• Former Sitka resident publishes book about food sovereignty


Andrianna Natsoulas, who lived in Sitka from 2011-13 and also commercial fished in Southeast Alaska before that, recently published the book on food sovereignty, “Food Voices: Stories from the People Who Feed Us.”

In producing the book, Andrianna traveled to five countries where she interviewed more than 70 small-scale farmers and fishermen (including some from Sitka). During these interviews she learned about the struggles and solutions faced by small-scale food producers within the scope of food sovereignty. Food sovereignty asserts the rights of the people to define their own food systems, and says those who produce, distribute and consume food must be at the center of decisions on food systems and policies, rather than the corporations and market institutions that have come to dominate global food trade.

“It is essential that those who are in the trenches are heard,” Andrianna said. “They are the closest to the earth and hold the responsibility in their hands to provide healthy, wholesome, culturally relevant food to their communities now and into the future. They are the roots of the food sovereignty movement.”

To learn more about the project and to order books, go to the Food Voices website.

• Sitka Health Summit presents seed money check to Community Food Assessment for a Food Resilient Sitka project

FOOD ASSESSMENT DOUGH: From left, Sitka Health Summit Steering Committee members Ellen Daly, Elisabeth Crane and Penny Lehmann present a check for project seed money to representatives from the Community Food Assessment for a Food Resilient Sitka community wellness project, Renae Mathson (fourth from left), Sabrina Cimerol, Garrett Bauer and Courtney Bobsin.

FOOD ASSESSMENT DOUGH: From left, Sitka Health Summit Steering Committee members Ellen Daly, Elisabeth Crane and Penny Lehmann present a check for project seed money to representatives from the Community Food Assessment for a Food Resilient Sitka community wellness project, Renae Mathson (fourth from left), Sabrina Cimerol, Garrett Bauer and Courtney Bobsin.

Representatives from the Sitka Health Summit recently presented a check for seed money to the Community Food Assessment for a Food Resilient Sitka project. The project is one of three community wellness projects that came out of the 2012 Sitka Health Summit in October, and the food assessment will help Sitka improve its food security.

The food assessment will take various forms, from polling local grocery stores and shipping companies to try and gauge how much food comes into the community to developing a survey for community members and families about how much food they consume. The project will look at the food needs in our community, as well as what’s available. It also will include a survey about how much fish and game is used in Sitka, as well as how many people gather seaweed and berries or raise food in gardens.

The community food assessment recognizes that everybody in Sitka has access to affordable, quality food from stable food systems. The group meets on the second Wednesday each month, and the next meeting is from 5:30-7 p.m. on Wednesday, Feb. 13, at the Sitka Sound Science Center.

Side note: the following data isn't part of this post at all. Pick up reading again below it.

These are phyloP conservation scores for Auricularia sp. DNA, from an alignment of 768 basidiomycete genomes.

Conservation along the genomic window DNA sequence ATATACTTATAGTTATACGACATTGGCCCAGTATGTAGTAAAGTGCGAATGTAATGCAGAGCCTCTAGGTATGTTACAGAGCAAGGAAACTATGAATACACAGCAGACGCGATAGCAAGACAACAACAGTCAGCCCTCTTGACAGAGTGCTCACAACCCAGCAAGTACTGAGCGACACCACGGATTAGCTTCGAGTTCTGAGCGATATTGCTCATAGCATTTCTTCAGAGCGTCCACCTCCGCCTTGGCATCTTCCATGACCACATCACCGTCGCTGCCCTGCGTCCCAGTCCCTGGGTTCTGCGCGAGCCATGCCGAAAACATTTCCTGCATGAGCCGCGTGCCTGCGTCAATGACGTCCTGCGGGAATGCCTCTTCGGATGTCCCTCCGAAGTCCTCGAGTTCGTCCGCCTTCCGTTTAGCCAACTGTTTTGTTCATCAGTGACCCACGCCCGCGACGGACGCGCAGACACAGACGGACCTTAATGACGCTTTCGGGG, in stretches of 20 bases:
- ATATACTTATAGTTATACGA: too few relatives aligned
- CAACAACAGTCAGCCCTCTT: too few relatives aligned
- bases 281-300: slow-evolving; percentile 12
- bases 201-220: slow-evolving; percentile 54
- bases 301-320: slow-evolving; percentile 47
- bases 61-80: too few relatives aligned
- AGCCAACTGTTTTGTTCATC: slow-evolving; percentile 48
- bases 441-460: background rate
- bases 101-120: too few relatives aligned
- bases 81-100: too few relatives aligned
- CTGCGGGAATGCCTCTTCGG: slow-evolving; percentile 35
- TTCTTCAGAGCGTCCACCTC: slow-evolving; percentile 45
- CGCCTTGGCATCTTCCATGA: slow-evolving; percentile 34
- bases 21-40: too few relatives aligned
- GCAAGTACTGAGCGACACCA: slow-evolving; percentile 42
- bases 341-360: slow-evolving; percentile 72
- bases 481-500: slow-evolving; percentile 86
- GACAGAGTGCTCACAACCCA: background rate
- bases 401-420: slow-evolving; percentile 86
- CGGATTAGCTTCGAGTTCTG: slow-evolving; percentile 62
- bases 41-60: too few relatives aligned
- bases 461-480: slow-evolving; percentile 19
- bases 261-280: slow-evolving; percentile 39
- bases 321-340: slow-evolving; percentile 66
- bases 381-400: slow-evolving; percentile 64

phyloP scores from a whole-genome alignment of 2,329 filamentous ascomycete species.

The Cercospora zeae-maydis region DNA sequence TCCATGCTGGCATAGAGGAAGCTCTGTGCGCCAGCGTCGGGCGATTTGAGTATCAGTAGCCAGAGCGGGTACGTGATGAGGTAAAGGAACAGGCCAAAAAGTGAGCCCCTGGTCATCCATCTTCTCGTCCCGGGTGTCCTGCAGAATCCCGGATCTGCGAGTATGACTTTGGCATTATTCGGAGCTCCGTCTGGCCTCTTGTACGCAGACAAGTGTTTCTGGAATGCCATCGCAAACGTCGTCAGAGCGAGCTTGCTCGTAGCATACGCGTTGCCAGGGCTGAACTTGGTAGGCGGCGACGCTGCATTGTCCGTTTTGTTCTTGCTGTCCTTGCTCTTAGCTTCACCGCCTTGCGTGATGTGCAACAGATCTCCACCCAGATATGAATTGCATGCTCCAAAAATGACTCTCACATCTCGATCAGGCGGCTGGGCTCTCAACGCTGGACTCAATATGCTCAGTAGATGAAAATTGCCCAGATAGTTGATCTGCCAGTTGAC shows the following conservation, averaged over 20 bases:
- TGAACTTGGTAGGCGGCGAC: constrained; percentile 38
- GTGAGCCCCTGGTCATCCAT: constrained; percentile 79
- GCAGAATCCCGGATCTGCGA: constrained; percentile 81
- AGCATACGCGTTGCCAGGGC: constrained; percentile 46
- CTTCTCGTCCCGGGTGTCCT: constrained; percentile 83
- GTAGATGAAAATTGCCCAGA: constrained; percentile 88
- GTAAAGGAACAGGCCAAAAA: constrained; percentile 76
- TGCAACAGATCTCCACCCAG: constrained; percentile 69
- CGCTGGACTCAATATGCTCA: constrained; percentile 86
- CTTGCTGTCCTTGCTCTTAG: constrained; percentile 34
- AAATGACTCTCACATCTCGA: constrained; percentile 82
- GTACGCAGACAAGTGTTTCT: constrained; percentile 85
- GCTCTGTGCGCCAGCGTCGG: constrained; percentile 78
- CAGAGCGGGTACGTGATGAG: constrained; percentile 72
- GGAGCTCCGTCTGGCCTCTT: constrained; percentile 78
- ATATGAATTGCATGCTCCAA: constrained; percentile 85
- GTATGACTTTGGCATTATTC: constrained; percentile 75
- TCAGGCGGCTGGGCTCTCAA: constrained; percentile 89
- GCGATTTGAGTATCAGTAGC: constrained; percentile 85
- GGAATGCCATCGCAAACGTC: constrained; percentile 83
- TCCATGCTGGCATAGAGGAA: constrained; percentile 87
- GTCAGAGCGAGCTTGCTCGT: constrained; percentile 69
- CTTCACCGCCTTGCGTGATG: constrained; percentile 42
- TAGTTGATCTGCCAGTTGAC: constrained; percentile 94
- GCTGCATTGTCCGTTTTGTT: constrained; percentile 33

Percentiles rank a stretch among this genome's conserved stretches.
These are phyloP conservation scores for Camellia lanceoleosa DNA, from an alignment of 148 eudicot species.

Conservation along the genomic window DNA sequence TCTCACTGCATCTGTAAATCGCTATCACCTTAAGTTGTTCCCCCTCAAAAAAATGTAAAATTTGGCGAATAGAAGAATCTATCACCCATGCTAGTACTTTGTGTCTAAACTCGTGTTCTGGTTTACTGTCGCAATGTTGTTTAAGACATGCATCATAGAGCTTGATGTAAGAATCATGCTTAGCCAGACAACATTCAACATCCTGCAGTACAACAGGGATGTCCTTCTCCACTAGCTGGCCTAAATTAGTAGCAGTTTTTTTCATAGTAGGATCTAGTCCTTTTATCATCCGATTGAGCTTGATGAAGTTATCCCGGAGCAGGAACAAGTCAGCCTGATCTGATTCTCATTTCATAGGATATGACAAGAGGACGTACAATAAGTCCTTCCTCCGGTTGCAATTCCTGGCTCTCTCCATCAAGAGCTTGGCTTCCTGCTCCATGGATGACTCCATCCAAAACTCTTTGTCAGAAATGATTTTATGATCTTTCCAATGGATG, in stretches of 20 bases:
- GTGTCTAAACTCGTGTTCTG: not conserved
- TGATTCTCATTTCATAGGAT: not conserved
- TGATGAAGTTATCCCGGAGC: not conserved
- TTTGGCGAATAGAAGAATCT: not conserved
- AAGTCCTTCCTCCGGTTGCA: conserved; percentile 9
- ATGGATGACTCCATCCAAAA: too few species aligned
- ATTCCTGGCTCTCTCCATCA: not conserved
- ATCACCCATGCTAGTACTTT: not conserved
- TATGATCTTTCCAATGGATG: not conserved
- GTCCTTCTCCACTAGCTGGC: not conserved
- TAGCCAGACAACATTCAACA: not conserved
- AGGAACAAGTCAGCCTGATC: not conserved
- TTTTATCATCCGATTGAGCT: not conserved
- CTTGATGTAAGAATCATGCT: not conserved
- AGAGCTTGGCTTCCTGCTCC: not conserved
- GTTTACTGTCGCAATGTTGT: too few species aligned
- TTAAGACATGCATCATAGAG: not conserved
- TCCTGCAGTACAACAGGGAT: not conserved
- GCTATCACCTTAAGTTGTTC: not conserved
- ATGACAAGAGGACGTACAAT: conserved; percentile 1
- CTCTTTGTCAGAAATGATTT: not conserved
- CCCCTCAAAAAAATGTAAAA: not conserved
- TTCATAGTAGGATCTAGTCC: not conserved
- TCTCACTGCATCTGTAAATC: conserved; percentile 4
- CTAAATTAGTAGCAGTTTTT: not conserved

For more information, contact Renae Mathson at 966-8797 or renae.mathson@searhc.org, or contact Andrianna Natsoulas at 747-3477 or anatsoulas@thealaskatrust.org. Sitka residents can ask to join the Google Groups e-mail list for the project to keep up to date with what’s happening.

• Help wanted: Sitka Community Food Assessment seeks project coordinator

The Sitka Community Food Assessment project is looking to hire a quarter-time project coordinator to oversee the collection of and analysis of data about Sitka’s food supply and demand.

The Sitka Community Food Assessment project is one of this year’s three Sitka Health Summit community wellness projects, which were decided by local residents back in October. The project already has applied for and received a sub-award grant from the SEARHC Community Transformation Grant program to help facilitate the gathering of data about where Sitkans get their food and how much they need.

The project coordinator will work about 10 hours a week at $23 an hour for one year. Depending on other funding and job requirements, there is a possibility the job may expand from quarter-time to half-time.

This new and exciting position will create and support the Community Food Assessment for a Food Resilient Sitka. In order to understand Sitka’s food security, we need to first conduct an assessment. The assessment will be used to develop a Strategic Action Plan to ensure the resiliency of Sitka’s food future. The successful candidate will report to the Sitka Community Food Assessment committee co-chairs.

A copy of the job description is linked below. To apply, please submit a resumé and cover letter. Applications are due by Friday, Nov. 30, and the job starts on Jan. 7. To learn more or to submit your application, please contact Kerry MacLane at maclanekerry@yahoo.com or Andrianna Natsoulas at anatsoulas@thealaskatrust.org.

• Sitka Community Food Assessment project coodinator job description

• Food advocate Andrianna Natsoulas to discuss the food sovereignty movement on Sunday, March 18

Food advocate Andrianna Natsoulas will give a free presentation about the food sovereignty movement at 5 p.m. on Sunday, March 18, at the Kettleson Memorial Library in Sitka.